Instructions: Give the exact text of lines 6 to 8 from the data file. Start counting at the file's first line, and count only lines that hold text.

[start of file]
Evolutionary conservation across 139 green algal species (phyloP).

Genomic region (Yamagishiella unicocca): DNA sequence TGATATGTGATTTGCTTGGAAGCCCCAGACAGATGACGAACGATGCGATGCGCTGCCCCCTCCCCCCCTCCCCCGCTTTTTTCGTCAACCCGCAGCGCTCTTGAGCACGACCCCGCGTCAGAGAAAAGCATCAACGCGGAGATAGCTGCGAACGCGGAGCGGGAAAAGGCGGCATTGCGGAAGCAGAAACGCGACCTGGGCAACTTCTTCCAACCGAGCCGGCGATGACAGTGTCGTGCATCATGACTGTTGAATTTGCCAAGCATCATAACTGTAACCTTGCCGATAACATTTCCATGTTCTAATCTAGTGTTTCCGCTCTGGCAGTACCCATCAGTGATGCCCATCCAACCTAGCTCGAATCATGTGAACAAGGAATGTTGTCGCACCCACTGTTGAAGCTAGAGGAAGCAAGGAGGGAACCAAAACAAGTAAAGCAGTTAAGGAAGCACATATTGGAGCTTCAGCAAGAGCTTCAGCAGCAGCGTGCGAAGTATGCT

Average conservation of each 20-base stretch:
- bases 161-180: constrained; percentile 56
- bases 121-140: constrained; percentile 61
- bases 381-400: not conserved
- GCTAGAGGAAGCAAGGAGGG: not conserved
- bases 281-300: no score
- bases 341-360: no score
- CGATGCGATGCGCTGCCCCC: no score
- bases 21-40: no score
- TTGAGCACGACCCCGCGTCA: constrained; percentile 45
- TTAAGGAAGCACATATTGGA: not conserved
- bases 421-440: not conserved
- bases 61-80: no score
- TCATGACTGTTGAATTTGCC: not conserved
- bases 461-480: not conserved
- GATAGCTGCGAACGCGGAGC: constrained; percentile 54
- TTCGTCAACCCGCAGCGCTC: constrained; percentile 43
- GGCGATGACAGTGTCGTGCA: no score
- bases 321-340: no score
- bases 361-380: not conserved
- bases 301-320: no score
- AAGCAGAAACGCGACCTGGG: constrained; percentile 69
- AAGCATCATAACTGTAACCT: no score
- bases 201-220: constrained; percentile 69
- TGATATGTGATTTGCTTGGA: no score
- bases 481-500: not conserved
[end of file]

- bases 381-400: not conserved
- GCTAGAGGAAGCAAGGAGGG: not conserved
- bases 281-300: no score